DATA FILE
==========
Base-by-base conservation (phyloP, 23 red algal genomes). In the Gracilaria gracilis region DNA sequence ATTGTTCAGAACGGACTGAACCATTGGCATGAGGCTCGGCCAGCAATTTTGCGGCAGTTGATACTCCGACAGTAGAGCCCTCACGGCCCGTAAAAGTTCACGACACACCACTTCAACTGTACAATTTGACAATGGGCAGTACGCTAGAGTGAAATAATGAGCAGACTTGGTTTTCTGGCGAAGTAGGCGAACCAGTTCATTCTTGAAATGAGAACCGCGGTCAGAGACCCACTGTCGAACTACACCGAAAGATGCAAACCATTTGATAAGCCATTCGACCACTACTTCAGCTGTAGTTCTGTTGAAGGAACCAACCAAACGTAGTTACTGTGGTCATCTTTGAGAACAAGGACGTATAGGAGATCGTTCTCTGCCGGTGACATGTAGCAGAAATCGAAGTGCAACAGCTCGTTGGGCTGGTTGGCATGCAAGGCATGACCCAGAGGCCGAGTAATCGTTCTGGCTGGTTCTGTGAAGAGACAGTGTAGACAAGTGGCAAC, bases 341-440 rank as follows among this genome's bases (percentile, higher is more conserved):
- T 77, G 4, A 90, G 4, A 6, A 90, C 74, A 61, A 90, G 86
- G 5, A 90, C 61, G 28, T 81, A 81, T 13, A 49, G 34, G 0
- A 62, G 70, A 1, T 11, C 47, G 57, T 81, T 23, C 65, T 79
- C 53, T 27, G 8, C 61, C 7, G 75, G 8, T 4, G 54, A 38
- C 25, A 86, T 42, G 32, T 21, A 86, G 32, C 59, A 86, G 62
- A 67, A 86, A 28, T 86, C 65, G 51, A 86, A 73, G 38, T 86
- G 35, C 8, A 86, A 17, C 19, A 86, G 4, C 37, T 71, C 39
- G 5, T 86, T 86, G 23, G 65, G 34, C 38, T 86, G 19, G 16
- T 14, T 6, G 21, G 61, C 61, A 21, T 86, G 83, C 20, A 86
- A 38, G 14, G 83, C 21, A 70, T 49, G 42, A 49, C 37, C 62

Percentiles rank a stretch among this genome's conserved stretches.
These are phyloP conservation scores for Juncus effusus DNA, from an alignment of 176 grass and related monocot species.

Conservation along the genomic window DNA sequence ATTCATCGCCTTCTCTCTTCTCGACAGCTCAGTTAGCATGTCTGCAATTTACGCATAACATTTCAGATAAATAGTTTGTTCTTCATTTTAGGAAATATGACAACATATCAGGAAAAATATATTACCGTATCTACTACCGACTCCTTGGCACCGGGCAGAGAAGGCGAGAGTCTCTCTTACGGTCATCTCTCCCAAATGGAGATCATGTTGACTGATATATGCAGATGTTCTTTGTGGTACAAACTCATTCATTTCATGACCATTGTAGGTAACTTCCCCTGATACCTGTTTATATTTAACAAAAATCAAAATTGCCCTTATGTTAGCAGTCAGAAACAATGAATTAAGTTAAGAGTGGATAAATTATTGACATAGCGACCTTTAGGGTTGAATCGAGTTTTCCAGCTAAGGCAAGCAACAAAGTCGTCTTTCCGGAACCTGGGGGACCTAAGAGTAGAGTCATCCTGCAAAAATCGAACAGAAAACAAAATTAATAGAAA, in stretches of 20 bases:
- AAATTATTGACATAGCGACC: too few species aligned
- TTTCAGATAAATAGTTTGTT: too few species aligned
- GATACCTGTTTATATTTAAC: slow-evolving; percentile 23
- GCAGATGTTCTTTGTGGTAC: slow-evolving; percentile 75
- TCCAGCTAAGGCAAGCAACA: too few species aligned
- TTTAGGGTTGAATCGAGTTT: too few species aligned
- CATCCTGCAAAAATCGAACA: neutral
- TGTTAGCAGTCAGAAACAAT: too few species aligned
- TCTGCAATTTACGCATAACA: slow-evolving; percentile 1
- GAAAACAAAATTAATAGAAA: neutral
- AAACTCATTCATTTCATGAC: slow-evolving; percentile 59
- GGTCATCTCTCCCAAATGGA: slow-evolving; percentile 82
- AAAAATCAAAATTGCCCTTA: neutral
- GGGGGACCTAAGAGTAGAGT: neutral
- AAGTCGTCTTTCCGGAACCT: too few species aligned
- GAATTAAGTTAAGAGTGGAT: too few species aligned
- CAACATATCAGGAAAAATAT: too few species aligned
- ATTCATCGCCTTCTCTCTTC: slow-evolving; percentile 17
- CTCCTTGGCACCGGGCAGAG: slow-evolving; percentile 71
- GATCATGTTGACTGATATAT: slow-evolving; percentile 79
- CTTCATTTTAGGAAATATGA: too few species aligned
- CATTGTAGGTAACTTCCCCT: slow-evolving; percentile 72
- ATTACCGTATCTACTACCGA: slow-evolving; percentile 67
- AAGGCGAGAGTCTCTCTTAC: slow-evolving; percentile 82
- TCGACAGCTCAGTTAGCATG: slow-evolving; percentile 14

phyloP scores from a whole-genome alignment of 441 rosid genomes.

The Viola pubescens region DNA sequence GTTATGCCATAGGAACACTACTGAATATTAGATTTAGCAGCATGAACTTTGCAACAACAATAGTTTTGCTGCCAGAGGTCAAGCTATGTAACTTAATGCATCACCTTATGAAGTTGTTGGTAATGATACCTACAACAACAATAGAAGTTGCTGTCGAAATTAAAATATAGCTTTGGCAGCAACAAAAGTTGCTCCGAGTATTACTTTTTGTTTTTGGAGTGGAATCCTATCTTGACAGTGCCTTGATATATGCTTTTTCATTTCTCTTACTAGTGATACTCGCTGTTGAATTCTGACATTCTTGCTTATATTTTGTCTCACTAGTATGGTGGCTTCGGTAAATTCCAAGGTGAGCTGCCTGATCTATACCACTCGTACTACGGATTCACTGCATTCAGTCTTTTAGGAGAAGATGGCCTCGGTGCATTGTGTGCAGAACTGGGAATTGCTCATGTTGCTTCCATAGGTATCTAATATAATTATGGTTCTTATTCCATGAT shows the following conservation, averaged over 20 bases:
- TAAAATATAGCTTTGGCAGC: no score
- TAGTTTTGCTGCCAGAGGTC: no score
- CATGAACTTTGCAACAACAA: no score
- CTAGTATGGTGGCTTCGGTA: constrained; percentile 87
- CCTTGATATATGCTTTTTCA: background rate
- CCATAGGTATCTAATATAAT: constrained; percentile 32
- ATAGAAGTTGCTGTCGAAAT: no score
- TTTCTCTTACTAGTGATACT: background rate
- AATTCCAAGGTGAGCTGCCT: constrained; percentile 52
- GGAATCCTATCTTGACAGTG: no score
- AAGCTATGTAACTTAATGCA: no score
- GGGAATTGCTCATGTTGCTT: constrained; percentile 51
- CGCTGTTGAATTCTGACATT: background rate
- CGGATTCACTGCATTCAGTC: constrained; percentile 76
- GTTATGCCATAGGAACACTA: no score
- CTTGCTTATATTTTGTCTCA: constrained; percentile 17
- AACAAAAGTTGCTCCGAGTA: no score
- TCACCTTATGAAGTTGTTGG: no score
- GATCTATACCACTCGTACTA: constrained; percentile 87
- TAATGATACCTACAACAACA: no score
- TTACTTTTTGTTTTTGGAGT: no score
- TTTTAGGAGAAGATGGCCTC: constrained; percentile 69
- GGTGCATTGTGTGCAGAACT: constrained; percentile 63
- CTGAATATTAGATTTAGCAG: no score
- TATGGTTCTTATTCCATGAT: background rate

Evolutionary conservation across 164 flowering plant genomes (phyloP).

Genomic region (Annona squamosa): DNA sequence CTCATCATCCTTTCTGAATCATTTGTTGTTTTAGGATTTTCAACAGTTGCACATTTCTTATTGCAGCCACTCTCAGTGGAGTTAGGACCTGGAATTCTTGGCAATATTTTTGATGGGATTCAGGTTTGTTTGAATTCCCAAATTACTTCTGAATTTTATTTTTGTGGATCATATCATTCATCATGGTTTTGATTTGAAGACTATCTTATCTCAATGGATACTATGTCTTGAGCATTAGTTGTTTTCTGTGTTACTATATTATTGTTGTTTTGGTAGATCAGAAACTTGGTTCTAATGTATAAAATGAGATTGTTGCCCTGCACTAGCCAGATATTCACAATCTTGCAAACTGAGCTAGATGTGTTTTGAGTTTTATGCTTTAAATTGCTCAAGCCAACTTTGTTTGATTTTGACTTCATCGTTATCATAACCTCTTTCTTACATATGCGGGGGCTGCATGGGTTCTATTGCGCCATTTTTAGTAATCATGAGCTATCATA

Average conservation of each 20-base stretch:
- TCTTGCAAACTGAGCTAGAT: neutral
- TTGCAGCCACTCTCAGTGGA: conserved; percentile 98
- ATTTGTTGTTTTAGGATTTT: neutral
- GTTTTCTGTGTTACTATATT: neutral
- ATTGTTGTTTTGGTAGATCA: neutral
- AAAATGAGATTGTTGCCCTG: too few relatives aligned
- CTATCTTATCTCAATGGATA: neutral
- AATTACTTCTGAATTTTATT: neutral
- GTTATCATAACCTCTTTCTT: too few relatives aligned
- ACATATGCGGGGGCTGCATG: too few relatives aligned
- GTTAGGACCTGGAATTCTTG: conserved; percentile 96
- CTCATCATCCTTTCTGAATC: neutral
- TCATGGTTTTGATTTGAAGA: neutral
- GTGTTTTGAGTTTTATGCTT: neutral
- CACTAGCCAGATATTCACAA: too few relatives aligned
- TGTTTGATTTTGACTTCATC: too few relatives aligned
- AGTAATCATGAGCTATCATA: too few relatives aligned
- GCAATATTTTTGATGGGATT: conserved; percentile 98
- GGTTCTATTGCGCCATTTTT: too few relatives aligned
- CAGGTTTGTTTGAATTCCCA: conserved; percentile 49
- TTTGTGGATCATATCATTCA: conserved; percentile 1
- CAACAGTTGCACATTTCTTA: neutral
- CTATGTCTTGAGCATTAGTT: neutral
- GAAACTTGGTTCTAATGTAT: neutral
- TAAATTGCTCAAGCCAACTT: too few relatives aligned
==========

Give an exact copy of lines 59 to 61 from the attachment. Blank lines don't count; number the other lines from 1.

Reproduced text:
- TCACCTTATGAAGTTGTTGG: no score
- GATCTATACCACTCGTACTA: constrained; percentile 87
- TAATGATACCTACAACAACA: no score